The Kala Chethhena Kathakali Company, Dussassana Vadam

Review in Issue 14-4 | Winter 2002

Ear-splitting drumming summons attention from the synopsis to the stage. The beatific enthusiasm of Kalamandalam Barbara Vijayakumar bathes the stage: ‘In a moment this stage will be alive with characters from the world of the gods.’ And we are not disappointed by the searing show that follows. Behind an ‘inadequate’ screen the gods are assembling, peeping into our world, their hemispheric skirts trembling like half-worlds. Behind their thick make-up and enveloping costumes a cosmology is simmering, exploding through the performers’ seed-reddened eyes.

Unlike the well-made play’s mountain-range graph of rising tension with peaks of exposure and revelation, the emotional geography of Kathakali is closer to the huge designs made by Peruvian Indians on the Nazca Plains. The narrative and rhythm lead us to a high tabletop of intense feeling and there we stay for long ecstatic periods as the performers etch and decorate in a single plane of penetrating emotion.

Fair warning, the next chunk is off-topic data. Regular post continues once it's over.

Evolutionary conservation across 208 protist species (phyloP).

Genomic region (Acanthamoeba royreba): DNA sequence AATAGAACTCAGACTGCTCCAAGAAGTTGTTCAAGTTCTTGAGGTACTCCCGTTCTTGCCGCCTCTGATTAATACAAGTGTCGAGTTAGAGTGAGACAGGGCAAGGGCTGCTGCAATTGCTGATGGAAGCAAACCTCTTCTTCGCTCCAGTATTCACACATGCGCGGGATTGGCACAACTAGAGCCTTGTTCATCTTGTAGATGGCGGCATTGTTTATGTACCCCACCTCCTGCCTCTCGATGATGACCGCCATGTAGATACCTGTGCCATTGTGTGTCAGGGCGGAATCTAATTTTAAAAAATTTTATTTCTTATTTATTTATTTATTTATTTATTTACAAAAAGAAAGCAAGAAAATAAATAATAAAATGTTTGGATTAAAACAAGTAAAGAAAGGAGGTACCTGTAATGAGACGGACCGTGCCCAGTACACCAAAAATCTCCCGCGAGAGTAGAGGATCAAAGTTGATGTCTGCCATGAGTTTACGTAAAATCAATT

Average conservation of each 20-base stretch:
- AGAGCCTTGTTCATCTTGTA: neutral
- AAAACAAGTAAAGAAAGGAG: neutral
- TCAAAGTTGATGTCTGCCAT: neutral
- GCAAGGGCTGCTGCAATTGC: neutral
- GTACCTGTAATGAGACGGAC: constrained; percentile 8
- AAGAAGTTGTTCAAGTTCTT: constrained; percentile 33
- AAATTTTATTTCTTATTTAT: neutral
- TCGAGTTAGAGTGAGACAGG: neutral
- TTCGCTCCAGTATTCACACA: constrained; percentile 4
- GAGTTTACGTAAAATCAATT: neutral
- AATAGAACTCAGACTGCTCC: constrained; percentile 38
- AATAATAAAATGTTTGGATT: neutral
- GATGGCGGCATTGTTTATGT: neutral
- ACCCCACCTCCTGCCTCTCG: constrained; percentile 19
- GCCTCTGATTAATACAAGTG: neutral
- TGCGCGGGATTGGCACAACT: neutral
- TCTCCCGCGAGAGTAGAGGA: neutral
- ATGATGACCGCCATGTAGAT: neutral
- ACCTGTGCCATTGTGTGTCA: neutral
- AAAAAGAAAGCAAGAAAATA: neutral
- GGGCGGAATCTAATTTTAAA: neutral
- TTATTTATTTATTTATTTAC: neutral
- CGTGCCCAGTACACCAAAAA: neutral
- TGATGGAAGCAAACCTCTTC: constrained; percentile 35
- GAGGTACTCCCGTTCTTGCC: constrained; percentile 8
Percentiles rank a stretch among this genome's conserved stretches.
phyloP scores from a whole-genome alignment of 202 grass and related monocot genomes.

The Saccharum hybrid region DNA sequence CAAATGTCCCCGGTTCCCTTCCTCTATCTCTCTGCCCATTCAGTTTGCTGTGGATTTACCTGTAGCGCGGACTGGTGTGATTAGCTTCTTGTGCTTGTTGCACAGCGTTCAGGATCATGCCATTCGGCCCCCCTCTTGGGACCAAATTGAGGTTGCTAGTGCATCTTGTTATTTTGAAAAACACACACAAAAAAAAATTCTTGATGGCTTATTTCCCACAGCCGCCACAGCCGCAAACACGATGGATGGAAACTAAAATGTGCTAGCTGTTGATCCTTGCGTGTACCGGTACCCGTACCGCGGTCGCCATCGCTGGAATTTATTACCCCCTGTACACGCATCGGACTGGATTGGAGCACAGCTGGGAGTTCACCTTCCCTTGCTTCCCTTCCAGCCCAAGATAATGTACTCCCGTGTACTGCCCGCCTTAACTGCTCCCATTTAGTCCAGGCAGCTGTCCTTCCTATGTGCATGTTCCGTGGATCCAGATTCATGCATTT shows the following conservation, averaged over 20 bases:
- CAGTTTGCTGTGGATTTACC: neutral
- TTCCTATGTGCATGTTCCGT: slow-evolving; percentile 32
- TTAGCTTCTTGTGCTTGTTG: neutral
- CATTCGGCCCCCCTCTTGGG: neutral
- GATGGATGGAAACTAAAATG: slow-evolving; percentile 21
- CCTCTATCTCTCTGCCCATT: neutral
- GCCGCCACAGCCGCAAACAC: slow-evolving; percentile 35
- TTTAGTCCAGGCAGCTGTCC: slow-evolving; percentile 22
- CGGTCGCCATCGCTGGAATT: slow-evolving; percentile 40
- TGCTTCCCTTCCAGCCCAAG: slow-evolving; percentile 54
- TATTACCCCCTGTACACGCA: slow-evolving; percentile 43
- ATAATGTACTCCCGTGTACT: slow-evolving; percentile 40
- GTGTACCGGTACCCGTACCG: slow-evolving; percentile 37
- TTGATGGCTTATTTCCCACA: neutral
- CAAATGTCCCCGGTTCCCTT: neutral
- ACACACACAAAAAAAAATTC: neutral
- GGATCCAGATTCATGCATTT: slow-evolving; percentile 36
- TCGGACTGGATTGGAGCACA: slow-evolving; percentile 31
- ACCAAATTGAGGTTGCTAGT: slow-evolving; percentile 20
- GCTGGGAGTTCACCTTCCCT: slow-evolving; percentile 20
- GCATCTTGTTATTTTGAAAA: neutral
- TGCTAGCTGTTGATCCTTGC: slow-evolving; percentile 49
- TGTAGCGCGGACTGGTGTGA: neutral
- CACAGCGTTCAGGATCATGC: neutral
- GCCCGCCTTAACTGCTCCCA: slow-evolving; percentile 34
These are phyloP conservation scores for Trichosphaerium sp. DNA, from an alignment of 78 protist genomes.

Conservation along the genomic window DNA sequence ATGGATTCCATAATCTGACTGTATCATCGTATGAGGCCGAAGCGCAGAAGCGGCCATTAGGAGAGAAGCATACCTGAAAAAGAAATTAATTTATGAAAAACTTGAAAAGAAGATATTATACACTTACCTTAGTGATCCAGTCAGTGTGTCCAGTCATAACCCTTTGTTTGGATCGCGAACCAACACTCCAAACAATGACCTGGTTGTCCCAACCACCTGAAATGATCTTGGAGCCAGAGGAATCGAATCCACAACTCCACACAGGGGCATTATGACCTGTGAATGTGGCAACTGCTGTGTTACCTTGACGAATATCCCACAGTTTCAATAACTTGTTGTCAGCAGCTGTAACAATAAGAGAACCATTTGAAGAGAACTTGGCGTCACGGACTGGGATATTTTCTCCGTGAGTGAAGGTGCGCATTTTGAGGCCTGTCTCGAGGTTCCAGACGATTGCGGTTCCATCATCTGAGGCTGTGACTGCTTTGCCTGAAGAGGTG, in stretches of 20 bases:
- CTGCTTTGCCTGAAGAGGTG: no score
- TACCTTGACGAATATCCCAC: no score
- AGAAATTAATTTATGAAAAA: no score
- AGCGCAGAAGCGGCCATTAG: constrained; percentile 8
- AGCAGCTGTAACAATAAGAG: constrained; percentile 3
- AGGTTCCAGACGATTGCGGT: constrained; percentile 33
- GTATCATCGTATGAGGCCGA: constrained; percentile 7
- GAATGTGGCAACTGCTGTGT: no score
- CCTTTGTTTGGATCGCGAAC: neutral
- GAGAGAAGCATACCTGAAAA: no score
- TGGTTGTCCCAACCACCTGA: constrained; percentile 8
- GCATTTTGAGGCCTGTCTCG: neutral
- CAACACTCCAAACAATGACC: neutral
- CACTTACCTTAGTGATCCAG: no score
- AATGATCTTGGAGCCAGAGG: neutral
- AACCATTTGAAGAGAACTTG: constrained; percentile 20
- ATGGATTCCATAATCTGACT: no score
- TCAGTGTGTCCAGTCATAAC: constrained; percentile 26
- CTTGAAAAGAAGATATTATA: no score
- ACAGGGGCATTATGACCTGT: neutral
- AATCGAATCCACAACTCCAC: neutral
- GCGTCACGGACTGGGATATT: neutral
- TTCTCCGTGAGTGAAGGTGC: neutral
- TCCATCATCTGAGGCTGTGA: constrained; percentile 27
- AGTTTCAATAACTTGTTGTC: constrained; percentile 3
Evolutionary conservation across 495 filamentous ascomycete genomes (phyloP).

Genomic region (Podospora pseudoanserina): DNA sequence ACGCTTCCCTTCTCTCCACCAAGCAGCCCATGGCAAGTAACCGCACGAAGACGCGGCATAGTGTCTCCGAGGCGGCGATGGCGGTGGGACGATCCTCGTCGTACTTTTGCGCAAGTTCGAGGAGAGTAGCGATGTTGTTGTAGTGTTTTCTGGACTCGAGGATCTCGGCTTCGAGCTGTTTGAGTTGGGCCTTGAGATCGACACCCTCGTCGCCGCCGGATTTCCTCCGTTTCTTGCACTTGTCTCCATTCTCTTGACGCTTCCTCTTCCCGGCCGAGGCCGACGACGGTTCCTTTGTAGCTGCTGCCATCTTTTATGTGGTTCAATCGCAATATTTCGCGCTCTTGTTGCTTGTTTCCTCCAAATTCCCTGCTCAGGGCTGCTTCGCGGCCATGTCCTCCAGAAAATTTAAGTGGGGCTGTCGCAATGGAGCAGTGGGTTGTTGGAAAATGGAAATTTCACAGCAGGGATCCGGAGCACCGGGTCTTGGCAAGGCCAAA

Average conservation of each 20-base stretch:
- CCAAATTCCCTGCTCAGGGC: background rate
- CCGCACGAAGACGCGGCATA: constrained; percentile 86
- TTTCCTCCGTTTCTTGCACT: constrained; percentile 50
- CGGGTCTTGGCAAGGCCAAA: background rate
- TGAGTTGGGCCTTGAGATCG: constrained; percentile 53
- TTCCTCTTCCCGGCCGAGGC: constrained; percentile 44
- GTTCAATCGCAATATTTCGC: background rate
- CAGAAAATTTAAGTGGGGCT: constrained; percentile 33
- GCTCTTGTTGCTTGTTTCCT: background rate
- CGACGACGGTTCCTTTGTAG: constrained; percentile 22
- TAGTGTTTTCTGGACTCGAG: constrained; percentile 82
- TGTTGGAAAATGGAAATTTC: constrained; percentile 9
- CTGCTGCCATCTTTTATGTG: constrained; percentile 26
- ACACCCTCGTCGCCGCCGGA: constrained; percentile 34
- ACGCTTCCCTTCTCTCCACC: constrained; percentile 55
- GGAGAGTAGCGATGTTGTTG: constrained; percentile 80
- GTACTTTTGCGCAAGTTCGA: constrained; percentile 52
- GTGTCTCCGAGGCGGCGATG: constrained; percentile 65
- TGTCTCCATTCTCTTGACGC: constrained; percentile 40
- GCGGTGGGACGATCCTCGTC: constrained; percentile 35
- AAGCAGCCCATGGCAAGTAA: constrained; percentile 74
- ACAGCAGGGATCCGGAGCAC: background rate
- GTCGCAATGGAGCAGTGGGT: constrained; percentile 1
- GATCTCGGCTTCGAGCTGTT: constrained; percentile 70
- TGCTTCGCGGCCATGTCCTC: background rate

The tale of Dussassana Vadam is a Macbeth of Indian dance – with a scarifying cannibalistic battlefield scene and two beautifully sustained evocations of redemptive dialogue with Krishna. The glowering presence of Dussassana, performed by Kalamandalam Unnithan, I will carry with me – his sublime performance is that rare thing, the uplifting portrayal of evil. His face a grinding machine, shaking with the unease of his own chuckling malevolence, seething with pain and hilarity. Perfectly matched by the tremulous empathy of Kalamandalam Vijayakumar’s performance of the humiliated wife, Draupadi. But they were all stunning.

And a curtain call to rival Donald Wolfitt shook the Phoenix…

Presenting Artists
Presenting Venue
Date Seen
  1. Nov 2002

This article in the magazine

Issue 14-4
p. 28